Dual-SIM feature phones dominate the mainstream supply of QWERTY phones. Makers are eyeing multi-SIM, TV and Wi-Fi in forthcoming models.
The widening use of mobile communication systems that support Internet and e-mail functions is driving demand for QWERTY phones, which boast easier text input than regular keypad-based handsets. In China, the segment accounts for 30 percent of the total mobile phone output. The country’s production of such devices takes up about 60 percent of global supply.
|The X23 model from T&T is a tri-SIM phone that supports Bluetooth and Wi-Fi connectivity.|
To address the requirements of the business and consumer sectors, China manufacturers of QWERTY phones are developing varieties with functions for professional and personal applications. The current selection includes GSM, CDMA and 3G models, most of which target the low-end and midrange markets.
GSM and CDMA types currently dominate China’s output in the line, accounting for 70 to 80 percent of total supply. Development of 3G versions remains slow because of the technology’s prohibitive cost and limited chipset options. The bulk of local companies in this segment are telecom carriers that have partnered with major mobile phone providers such as Nokia, Samsung, ZTE and Yulong to launch 3G handsets.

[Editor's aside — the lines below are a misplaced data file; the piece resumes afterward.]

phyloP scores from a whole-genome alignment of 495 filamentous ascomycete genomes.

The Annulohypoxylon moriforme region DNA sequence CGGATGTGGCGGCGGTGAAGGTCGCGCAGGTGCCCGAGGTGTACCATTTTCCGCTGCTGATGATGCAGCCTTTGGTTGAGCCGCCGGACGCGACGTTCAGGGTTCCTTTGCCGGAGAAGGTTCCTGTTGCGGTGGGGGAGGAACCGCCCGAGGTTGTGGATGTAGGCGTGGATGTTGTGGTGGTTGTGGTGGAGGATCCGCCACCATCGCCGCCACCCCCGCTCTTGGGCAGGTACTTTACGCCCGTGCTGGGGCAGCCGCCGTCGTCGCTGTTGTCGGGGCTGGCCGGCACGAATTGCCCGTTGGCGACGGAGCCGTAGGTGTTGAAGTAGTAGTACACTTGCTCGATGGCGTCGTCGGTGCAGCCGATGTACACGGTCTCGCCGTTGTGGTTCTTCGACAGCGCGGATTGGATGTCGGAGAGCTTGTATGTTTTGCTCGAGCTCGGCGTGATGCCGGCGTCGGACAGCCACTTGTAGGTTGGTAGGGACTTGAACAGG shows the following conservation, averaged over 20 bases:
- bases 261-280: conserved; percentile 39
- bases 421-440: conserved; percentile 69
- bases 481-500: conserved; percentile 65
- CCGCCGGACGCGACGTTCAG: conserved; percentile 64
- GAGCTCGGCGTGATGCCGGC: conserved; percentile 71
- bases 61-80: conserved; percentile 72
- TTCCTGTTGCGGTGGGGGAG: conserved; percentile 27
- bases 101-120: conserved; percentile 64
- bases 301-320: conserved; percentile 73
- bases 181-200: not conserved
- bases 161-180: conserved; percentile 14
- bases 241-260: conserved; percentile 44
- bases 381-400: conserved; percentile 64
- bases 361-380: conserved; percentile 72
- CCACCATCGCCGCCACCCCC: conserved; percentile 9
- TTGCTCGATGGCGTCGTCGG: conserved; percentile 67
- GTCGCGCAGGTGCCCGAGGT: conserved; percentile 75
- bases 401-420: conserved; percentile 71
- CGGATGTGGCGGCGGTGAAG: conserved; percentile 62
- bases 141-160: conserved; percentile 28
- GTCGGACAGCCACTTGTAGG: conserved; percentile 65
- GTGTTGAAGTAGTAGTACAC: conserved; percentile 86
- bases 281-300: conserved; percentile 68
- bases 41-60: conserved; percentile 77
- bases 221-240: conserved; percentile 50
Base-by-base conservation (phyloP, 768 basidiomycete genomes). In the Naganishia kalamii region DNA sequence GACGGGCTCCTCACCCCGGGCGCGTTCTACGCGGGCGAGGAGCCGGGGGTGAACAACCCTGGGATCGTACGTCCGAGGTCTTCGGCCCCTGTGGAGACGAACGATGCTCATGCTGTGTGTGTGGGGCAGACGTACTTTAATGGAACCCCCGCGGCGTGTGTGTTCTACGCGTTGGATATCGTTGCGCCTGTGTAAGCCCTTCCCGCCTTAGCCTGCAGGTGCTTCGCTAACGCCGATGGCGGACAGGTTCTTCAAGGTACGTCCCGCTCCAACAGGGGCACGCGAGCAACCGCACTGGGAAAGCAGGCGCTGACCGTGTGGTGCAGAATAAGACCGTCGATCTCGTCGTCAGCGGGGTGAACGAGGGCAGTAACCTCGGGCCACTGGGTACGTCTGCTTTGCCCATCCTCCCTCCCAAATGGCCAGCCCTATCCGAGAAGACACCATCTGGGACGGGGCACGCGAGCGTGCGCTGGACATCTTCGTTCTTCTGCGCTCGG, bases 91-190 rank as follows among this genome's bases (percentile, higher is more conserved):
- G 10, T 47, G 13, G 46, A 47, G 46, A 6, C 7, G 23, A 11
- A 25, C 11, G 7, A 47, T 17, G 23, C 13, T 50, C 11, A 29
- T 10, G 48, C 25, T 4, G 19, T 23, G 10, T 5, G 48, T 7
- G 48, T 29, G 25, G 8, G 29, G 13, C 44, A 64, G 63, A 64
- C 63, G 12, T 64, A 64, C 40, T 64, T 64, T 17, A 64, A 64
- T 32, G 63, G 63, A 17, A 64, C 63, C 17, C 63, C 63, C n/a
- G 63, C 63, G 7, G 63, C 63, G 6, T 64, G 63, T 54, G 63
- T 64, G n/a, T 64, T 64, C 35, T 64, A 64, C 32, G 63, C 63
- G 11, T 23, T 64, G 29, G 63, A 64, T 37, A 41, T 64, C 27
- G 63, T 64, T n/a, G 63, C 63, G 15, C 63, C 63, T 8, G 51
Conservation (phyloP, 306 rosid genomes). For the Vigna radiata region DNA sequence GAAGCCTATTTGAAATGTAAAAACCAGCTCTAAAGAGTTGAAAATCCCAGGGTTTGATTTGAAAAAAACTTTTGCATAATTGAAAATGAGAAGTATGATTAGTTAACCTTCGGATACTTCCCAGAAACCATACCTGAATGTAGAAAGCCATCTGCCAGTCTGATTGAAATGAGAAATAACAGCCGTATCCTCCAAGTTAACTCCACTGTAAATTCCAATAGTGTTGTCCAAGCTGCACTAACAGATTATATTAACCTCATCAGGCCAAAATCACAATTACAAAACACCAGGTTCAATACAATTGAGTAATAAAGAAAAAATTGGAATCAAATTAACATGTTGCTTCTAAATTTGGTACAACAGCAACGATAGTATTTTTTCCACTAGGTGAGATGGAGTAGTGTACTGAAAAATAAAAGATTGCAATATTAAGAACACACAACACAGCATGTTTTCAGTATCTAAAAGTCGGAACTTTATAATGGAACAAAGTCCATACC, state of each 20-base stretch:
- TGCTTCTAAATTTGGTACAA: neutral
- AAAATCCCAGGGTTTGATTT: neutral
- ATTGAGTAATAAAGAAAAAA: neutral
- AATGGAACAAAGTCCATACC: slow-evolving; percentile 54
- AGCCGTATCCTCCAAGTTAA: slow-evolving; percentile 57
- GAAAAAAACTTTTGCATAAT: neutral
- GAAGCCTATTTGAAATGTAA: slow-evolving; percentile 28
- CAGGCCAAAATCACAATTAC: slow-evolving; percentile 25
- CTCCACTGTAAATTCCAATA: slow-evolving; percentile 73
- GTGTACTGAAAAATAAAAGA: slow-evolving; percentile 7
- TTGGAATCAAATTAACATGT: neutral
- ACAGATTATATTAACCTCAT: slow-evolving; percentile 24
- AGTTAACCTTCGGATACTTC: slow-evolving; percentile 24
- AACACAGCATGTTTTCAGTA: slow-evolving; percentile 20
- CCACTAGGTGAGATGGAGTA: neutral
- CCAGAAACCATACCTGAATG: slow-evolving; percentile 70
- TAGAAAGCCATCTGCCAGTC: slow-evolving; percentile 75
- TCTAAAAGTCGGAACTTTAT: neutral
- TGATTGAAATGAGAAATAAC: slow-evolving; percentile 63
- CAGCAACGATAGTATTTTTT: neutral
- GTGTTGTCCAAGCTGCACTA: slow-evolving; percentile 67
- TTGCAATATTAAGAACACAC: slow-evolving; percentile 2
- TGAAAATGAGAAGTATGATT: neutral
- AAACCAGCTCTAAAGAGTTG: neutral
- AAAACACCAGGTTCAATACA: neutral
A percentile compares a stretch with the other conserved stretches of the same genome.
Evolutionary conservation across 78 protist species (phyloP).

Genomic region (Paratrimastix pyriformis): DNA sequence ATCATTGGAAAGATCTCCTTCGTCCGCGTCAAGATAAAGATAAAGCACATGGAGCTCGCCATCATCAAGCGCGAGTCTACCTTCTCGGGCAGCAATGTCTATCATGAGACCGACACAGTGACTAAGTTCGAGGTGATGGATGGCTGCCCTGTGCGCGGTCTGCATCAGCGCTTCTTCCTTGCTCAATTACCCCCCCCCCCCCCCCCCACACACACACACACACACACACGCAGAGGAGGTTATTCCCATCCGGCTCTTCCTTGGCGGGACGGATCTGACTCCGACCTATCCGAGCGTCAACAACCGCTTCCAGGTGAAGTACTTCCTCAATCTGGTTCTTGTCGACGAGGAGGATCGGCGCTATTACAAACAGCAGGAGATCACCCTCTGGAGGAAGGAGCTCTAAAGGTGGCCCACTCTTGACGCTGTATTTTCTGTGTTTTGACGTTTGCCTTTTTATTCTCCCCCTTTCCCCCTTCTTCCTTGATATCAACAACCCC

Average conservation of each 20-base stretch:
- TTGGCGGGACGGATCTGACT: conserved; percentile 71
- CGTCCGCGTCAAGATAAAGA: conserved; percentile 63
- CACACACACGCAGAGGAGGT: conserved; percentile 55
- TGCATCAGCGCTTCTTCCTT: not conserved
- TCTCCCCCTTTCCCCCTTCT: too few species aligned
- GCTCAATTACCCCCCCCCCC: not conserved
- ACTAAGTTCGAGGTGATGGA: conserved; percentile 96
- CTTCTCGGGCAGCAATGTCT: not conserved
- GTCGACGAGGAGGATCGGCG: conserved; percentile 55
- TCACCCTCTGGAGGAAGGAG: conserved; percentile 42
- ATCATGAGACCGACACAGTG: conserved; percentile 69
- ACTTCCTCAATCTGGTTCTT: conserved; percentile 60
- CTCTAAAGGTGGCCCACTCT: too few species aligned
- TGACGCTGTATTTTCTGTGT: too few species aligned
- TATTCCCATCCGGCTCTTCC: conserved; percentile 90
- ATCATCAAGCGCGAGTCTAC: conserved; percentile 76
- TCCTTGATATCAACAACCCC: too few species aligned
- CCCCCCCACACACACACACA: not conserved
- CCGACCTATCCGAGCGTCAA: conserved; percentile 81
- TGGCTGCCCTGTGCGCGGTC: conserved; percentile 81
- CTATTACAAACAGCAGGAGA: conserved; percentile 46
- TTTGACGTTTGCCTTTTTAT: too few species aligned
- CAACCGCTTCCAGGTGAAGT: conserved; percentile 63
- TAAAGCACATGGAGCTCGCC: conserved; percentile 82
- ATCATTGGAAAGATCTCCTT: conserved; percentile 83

The majority of releases from China are feature phones with dual-SIM and TV functions. Tri- and quad-SIM versions also abound as the price difference between these and dual-SIM types continues to narrow.
T&T Industrial Development Ltd’s tri- and quad-SIM phones support quadband, TV and FM. The K180 model has a 2in screen, an FM radio, an MP3/MP4 player, a torch and a camera. It enables Bluetooth data transfer. The company will emphasize multi-SIM, TV and Wi-Fi connectivity in the next six months.
Several makers are optimistic sales of smartphones will grow rapidly in the next 12 months. Some offer versions with a touchscreen and sliding QWERTY keypad. Toyi International Co. Ltd plans to launch smartphones and quad-SIM Wi-Fi handsets within the year.